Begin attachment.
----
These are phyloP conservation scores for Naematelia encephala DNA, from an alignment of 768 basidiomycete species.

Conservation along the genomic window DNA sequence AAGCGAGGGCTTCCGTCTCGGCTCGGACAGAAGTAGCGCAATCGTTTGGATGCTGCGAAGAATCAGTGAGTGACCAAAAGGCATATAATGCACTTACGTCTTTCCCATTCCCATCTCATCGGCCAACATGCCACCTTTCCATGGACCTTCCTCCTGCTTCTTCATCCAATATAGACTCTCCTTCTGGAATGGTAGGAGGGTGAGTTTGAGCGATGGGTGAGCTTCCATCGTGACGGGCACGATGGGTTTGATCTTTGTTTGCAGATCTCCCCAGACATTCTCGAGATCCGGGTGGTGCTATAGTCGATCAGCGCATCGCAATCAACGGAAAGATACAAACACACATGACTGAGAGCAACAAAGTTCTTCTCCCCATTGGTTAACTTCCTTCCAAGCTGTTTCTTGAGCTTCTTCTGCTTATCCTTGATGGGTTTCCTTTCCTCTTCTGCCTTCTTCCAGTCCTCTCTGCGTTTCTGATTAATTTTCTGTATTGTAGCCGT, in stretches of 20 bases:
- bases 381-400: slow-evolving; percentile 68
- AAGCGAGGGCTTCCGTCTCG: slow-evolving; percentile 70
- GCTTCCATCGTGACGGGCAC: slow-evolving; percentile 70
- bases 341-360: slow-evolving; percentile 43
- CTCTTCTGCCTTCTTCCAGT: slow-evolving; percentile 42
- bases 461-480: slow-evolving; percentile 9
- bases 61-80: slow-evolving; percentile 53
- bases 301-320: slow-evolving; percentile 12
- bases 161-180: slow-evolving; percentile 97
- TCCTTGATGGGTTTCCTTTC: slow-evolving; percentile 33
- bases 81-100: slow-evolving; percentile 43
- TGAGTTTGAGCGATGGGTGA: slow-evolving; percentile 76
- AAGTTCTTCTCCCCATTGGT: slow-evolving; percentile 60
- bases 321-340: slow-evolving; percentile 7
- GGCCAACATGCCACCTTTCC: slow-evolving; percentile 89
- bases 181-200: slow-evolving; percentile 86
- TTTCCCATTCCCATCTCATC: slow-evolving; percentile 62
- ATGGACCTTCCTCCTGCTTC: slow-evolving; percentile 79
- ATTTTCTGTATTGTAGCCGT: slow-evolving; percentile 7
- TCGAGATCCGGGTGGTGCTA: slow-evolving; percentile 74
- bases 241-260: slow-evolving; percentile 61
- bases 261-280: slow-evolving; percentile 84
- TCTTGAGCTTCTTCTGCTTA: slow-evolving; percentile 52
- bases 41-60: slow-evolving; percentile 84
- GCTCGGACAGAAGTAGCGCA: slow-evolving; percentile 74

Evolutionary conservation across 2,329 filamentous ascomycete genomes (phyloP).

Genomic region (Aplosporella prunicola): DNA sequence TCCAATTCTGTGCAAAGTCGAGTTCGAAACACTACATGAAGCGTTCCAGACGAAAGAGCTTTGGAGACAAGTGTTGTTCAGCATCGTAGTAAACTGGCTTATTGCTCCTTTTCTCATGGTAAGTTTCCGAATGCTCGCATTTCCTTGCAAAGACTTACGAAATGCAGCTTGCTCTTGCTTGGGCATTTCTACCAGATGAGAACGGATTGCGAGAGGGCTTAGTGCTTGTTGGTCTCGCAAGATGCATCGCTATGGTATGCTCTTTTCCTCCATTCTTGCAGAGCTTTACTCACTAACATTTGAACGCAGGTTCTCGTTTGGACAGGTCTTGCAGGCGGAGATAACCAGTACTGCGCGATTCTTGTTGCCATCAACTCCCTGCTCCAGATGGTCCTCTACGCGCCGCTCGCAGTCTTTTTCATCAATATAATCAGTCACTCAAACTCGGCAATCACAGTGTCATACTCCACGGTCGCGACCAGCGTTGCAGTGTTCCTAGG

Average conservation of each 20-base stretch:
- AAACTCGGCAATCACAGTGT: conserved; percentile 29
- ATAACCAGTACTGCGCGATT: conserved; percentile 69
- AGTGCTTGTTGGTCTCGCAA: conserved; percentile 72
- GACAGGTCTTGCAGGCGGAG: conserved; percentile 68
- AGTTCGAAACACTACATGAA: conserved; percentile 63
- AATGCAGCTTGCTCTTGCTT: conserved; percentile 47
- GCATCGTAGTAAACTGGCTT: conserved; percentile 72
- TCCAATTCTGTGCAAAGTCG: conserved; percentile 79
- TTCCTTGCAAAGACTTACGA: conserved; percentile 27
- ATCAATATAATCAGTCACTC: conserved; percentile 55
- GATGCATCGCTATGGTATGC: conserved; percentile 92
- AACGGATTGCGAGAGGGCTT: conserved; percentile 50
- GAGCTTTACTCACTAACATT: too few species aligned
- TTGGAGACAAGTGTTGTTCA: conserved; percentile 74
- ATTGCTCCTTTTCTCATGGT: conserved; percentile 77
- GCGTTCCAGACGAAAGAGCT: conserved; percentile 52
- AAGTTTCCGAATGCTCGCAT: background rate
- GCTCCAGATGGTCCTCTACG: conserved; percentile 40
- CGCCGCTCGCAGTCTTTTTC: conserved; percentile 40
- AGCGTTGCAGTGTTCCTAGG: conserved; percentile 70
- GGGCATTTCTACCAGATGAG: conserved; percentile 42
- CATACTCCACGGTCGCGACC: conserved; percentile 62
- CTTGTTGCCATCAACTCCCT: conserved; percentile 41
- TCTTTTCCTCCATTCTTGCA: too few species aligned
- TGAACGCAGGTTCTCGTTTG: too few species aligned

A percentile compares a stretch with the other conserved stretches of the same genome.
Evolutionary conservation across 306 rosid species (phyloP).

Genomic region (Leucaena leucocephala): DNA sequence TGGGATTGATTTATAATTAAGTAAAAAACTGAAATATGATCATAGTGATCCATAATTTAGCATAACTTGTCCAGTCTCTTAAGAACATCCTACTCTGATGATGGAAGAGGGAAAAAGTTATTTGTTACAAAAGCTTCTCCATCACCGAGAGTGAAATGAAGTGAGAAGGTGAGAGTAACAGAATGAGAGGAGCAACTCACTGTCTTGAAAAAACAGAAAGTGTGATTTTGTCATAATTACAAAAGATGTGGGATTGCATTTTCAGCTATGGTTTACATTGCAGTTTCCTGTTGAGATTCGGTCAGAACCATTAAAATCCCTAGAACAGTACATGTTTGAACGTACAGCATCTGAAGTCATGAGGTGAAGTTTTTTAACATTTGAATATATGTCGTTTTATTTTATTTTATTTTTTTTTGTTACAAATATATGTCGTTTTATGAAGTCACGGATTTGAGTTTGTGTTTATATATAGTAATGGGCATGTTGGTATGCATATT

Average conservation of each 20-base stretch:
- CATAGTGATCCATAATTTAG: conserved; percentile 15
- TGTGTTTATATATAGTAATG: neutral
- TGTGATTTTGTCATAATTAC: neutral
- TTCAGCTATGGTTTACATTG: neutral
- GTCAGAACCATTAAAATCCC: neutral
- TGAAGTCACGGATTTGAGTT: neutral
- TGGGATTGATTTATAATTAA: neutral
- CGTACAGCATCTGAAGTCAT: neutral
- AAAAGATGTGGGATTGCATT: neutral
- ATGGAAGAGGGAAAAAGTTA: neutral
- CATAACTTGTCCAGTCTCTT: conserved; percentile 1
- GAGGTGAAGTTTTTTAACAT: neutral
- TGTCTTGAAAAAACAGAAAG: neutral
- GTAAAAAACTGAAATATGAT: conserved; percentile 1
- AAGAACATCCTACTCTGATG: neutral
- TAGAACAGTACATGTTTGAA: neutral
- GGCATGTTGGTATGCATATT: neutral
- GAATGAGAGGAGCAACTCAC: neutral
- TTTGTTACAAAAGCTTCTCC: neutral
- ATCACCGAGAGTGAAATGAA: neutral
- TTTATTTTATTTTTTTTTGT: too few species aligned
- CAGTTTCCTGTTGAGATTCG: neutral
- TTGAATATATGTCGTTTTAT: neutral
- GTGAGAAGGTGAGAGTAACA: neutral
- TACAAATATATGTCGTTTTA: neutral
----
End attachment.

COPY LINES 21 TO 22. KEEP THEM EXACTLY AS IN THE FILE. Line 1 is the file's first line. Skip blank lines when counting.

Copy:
- ATTTTCTGTATTGTAGCCGT: slow-evolving; percentile 7
- TCGAGATCCGGGTGGTGCTA: slow-evolving; percentile 74